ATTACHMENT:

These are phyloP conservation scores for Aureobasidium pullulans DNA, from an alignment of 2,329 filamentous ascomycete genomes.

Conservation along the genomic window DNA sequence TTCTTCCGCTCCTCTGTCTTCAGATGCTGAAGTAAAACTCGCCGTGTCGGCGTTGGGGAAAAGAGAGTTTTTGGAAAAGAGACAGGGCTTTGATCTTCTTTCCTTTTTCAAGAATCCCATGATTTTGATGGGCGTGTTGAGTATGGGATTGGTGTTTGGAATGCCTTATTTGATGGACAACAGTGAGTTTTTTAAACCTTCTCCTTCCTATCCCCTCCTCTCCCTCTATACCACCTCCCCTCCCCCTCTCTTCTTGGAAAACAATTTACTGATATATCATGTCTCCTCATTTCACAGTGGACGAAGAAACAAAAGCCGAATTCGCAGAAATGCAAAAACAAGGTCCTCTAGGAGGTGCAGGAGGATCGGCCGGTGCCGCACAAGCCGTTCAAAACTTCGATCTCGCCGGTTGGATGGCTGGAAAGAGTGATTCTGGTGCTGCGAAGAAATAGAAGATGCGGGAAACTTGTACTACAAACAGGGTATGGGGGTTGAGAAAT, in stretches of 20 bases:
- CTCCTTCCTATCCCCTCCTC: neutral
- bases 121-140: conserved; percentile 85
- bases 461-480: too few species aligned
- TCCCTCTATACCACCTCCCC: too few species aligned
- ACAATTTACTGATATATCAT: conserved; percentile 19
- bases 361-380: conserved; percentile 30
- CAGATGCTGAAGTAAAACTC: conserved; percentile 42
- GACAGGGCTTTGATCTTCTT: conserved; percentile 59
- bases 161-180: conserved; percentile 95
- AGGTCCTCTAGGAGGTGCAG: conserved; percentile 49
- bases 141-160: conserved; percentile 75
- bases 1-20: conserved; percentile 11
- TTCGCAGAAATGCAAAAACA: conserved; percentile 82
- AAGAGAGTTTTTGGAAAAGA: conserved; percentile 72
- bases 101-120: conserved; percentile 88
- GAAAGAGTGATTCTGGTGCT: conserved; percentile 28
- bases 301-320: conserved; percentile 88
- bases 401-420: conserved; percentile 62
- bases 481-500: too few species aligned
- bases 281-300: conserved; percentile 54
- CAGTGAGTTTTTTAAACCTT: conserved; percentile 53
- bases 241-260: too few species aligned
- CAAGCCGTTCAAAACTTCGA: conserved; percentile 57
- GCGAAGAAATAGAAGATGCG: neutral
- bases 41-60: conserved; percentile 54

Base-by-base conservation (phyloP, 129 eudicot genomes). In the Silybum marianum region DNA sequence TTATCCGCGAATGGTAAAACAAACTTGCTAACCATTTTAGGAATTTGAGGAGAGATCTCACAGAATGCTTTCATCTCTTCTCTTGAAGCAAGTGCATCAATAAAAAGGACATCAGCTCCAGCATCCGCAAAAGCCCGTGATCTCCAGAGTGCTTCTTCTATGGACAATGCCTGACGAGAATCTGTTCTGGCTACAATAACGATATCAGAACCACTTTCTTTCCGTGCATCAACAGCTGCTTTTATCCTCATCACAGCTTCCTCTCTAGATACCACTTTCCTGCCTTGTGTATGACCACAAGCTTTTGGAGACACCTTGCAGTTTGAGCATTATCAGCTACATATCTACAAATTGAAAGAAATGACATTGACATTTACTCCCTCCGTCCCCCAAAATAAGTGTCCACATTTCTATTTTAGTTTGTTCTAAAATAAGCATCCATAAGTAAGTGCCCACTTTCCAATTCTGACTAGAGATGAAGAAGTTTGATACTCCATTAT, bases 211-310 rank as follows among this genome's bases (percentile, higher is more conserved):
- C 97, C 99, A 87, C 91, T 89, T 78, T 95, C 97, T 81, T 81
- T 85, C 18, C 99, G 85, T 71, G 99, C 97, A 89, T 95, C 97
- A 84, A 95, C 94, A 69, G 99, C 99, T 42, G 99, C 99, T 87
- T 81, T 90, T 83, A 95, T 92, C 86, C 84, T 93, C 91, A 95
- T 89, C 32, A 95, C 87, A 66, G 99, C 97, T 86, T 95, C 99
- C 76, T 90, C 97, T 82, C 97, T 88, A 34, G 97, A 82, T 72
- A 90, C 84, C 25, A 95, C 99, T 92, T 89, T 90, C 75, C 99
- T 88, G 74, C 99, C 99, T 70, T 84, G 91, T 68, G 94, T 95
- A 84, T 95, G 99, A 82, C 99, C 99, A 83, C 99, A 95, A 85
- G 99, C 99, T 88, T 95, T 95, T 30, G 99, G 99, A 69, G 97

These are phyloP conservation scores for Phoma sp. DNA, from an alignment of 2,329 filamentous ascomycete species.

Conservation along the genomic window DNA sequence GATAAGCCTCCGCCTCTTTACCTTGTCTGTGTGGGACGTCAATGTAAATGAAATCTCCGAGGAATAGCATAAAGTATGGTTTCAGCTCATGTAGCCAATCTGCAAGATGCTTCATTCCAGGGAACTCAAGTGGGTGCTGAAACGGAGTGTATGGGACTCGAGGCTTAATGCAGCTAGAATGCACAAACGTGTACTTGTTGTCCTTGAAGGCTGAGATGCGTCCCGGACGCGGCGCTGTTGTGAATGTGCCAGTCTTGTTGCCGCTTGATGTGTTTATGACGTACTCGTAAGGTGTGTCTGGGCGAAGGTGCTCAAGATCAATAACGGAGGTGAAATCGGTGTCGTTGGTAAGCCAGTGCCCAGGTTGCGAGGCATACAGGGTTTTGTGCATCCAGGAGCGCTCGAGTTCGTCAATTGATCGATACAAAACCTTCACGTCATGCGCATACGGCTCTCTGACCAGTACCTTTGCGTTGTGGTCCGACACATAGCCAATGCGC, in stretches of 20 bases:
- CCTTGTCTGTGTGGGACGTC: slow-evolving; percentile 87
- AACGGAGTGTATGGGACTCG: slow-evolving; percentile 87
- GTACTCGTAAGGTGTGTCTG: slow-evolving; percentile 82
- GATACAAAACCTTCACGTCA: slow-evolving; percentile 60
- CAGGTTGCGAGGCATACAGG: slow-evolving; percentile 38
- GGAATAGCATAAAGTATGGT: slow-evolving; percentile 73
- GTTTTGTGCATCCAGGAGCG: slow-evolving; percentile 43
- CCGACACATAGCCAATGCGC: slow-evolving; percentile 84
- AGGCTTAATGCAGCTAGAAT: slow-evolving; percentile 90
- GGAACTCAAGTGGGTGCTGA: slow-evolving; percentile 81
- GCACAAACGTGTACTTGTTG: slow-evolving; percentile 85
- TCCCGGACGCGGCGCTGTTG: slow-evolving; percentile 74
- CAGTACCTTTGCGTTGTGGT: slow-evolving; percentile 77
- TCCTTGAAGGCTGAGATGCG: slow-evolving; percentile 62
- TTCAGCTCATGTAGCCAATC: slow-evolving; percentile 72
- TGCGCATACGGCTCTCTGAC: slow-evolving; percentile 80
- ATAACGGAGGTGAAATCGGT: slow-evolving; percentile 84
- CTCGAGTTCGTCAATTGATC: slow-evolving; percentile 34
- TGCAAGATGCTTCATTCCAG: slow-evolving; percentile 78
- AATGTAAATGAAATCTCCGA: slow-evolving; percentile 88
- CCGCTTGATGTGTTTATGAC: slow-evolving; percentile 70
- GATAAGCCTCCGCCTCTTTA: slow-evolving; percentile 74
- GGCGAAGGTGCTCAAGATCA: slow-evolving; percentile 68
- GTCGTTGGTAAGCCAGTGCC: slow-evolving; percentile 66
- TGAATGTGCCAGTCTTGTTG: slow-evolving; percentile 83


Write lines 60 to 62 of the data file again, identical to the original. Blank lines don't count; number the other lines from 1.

- AATGTAAATGAAATCTCCGA: slow-evolving; percentile 88
- CCGCTTGATGTGTTTATGAC: slow-evolving; percentile 70
- GATAAGCCTCCGCCTCTTTA: slow-evolving; percentile 74